Teens With More Facebook Friends Are More Stressed Out, Study Says

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Newman_191115The more Facebook friends teenagers have, the more likely they are to be stressed or suffer from depression, according to a new study led by researchers from the University of Montreal.

The study’s findings are the latest in mounting research that suggests social media use can have negative effects on mental health, particularly with teenagers and children.

Over 80% of teenagers between the ages of 12 and 17 currently use social media, with Facebook being one of the most popular social networks.

For the study, researchers recruited 88 teenagers between the ages of 12 and 17. Slightly more than half were female. The teenagers were questioned about their social media use, including how often they used social media, how many friends they had on Facebook, and what behavior they engaged in on social media sites.

The researchers also had the teenagers provide cortisol samples. The samples were provided four times a day for a total of two days. Cortisol is a stress hormone that rises when someone is stressed, scared, or frustrated. High cortisol levels increase someone’s risk of developing depression.

The study found that the more Facebook friends a teenager had, the more likely they were to be stressed out and at risk for depression. Teenagers with more than 300 Facebook friends had higher cortisol levels. The researchers believe that the risk could be even greater for teenagers with more friends.

“We were able to show that beyond 300 Facebook friends, adolescents showed higher cortisol levels,” said Sonia Lupien, lead author of the study and a professor in the University of Montreal’s Department of Psychiatry. “[We] can therefore imagine that those who have 1,000 or 2,000 friends on Facebook may be subjected to even greater stress.”

Researchers noted that higher cortisol levels were not entirely due to Facebook and social media. However, they were able to determine that social media did have a significant effect. “While other important external factors are also responsible, we estimated that the isolated effect of Facebook on cortisol was around eight per cent,” said Lupien.

While the researchers did not find any of the teenagers to suffer from depression, they noted that the teenagers were more likely to develop the condition due to their cortisol levels. High cortisol predisposes them to develop depression later on in life. “Some studies have shown that it may take 11 years before the onset of severe depression in children who consistently had high cortisol levels,” said Lupien.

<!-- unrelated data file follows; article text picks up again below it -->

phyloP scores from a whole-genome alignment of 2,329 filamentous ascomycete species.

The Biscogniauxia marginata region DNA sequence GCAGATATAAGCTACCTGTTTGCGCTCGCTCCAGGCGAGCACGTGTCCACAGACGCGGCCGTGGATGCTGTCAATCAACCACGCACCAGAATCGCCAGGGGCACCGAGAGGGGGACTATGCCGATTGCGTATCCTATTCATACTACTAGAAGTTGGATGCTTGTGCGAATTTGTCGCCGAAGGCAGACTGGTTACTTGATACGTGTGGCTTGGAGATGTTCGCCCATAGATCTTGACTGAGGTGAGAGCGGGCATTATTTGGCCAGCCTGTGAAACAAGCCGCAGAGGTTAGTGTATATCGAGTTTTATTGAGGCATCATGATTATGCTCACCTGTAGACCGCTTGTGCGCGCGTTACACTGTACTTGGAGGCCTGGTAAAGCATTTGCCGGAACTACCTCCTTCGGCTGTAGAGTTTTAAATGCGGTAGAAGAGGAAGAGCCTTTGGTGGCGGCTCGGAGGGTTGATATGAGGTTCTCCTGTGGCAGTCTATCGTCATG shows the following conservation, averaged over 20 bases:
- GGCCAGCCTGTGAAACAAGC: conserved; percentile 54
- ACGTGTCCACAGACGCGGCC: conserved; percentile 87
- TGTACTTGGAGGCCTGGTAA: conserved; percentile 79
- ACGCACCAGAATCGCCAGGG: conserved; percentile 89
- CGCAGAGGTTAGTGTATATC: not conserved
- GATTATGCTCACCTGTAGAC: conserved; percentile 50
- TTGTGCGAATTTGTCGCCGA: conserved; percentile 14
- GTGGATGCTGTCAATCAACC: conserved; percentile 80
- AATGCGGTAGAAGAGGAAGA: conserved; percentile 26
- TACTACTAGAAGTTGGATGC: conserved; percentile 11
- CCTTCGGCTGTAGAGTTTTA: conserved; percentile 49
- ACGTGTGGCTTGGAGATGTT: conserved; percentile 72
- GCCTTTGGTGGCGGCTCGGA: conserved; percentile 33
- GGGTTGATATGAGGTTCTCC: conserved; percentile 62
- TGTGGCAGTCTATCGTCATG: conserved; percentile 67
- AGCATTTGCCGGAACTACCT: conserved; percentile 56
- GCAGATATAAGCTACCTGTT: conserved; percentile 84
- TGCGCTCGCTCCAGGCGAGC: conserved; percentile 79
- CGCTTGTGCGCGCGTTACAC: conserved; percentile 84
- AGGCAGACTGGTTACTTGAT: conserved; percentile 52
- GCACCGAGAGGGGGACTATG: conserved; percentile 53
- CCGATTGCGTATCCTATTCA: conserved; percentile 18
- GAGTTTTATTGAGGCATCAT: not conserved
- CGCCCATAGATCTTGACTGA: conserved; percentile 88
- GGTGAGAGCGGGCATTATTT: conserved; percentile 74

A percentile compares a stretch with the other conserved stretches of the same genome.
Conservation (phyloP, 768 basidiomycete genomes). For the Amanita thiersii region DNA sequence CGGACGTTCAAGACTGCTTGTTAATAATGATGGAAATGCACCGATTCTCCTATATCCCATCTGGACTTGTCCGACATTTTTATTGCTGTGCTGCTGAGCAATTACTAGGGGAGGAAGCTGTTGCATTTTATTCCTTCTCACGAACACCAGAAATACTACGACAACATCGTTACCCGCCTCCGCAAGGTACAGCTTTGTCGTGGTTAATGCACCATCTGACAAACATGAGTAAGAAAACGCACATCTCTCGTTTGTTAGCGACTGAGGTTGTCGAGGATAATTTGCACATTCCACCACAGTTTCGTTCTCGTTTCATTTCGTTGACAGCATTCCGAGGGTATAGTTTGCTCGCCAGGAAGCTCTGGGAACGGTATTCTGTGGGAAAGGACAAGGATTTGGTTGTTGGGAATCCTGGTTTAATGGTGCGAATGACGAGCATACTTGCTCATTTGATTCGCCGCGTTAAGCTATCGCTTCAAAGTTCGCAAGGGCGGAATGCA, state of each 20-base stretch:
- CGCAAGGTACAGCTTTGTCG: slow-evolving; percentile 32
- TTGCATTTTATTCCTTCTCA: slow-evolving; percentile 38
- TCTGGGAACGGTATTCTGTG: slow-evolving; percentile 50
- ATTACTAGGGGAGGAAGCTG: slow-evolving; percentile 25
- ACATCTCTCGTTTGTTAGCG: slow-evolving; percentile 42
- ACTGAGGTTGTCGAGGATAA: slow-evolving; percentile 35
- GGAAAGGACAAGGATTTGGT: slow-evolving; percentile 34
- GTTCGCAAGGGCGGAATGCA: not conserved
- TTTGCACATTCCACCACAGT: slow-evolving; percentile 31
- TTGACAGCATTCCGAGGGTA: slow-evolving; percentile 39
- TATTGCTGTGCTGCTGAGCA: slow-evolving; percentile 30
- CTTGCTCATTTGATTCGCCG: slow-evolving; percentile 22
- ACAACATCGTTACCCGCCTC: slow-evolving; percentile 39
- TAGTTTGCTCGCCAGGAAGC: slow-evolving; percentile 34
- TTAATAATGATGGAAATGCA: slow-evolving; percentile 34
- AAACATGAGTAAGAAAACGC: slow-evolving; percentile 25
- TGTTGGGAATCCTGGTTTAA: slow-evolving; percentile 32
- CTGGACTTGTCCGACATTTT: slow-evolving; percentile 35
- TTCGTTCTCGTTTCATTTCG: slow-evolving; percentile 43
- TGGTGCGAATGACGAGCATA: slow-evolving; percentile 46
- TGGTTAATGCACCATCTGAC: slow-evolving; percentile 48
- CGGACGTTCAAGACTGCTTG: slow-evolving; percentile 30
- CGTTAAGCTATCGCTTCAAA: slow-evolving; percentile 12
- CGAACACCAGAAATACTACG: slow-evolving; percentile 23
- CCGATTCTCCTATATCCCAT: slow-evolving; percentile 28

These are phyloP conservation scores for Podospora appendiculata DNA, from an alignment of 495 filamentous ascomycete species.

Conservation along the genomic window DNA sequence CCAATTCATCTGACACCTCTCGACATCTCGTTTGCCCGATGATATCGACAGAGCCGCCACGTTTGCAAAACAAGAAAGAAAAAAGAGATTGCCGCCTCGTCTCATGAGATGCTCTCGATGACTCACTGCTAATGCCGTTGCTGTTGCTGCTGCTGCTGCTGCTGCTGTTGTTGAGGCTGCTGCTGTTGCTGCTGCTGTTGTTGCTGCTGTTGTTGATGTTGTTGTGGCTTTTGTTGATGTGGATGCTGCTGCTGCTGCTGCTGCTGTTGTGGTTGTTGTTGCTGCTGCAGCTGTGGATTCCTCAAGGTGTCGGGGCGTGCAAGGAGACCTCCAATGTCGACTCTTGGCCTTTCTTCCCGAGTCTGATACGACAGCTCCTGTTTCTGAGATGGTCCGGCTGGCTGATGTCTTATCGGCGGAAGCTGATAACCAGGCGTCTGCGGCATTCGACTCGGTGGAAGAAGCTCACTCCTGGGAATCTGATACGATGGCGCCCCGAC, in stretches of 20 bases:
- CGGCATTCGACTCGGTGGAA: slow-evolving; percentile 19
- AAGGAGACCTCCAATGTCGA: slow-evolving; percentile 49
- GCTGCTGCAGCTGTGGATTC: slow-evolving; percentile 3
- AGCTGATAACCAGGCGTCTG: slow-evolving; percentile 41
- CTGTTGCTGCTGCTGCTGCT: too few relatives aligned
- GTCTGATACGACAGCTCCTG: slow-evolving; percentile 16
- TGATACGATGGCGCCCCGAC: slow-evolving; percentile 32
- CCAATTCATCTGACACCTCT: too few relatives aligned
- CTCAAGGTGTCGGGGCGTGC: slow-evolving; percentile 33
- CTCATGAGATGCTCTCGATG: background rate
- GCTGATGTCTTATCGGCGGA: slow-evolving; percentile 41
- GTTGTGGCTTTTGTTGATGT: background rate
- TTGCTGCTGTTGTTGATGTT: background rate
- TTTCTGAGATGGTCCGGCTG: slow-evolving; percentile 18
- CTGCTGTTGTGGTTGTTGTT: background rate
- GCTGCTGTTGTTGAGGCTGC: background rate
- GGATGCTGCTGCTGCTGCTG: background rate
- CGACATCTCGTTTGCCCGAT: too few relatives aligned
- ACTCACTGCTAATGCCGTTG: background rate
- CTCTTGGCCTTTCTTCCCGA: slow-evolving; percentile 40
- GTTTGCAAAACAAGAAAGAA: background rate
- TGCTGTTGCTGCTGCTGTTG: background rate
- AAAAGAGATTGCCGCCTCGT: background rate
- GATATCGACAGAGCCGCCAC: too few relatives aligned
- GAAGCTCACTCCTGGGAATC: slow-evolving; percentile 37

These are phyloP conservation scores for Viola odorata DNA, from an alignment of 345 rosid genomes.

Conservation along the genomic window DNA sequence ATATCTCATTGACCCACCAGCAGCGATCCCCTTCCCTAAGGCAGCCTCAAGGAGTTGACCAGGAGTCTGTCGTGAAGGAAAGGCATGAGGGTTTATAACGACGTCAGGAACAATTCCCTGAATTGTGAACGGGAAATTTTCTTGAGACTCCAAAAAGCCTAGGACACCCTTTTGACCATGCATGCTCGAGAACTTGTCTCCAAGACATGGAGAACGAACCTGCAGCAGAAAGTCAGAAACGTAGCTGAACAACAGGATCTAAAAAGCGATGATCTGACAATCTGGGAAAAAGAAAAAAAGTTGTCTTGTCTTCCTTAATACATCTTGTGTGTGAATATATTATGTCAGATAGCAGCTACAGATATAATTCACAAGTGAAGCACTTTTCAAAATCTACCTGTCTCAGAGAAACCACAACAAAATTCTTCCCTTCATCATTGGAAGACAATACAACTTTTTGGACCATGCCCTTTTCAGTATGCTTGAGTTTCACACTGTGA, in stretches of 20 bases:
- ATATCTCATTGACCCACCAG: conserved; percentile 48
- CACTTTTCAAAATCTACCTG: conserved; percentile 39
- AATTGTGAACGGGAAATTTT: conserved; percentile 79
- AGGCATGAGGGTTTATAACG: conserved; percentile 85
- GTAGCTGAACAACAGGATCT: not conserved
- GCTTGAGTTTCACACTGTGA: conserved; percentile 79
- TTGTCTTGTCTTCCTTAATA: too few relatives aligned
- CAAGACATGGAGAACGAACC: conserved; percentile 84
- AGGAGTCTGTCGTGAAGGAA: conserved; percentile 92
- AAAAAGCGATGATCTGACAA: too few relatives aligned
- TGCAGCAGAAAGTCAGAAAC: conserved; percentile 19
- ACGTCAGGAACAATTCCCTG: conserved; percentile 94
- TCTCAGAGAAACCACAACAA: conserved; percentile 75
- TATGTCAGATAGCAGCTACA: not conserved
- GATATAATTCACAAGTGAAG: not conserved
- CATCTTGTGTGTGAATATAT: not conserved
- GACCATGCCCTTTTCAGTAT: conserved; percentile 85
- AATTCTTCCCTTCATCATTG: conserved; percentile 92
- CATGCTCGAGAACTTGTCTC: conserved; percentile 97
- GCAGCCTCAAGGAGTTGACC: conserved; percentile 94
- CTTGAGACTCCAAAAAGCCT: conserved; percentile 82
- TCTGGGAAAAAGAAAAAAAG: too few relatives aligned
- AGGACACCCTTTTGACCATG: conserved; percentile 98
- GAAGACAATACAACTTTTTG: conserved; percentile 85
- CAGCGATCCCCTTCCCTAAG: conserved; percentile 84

However, the research did find that certain social media behavior was associated with lower cortisol levels. Teenagers who “liked” posts from their friends and sent encouraging words on social media were more likely to have lower cortisol levels. These findings could mean that teenagers could keep from being stressed out by using social media positively and engaging with their friends.

The findings of the study suggest that social media can stress teenagers out, but that the effects could be prevented in certain circumstances. Further research will be needed to explore the connection between social media and mental health.  “We will need to undertake future studies to determine whether these effects exist in younger children and adults,” said Lupien.

Sources for Today’s Article:
“Facebook behaviors associated with diurnal cortisol in adolescents: Is befriending stressful?,” Psychoneuroendocrinology web site, November 18, 2015; http://www.psyneuen-journal.com/article/S0306-4530%2815%2900938-5/abstract.

“Over 300 Facebook friends may increase stress in teens,” Business Standard web site, November 18, 2015; http://www.business-standard.com/article/pti-stories/over-300-facebook-friends-may-increase-stress-in-teens-115111800548_1.html
Murgia, M., “Too many Facebook friends makes teens stressed, study finds,” The Telegraph web site, November 18, 2015; http://www.telegraph.co.uk/technology/facebook/12002494/Too-many-Facebook-friends-makes-teens-stressed-study-finds.html.


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Adrian Newman, B.A.

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Adrian has been working in the information publishing world since 1997. But when it comes to health information, he’s a self-admitted late bloomer. A couch potato since pre-school, Adrian was raised on TV, video games and a lifestyle that led to childhood obesity that followed him well into adulthood. But when he hit his forties, he decided enough was enough. He had a family to take care of and his days of overeating, under-exercising and inactivity were going to lead... Read Full Bio »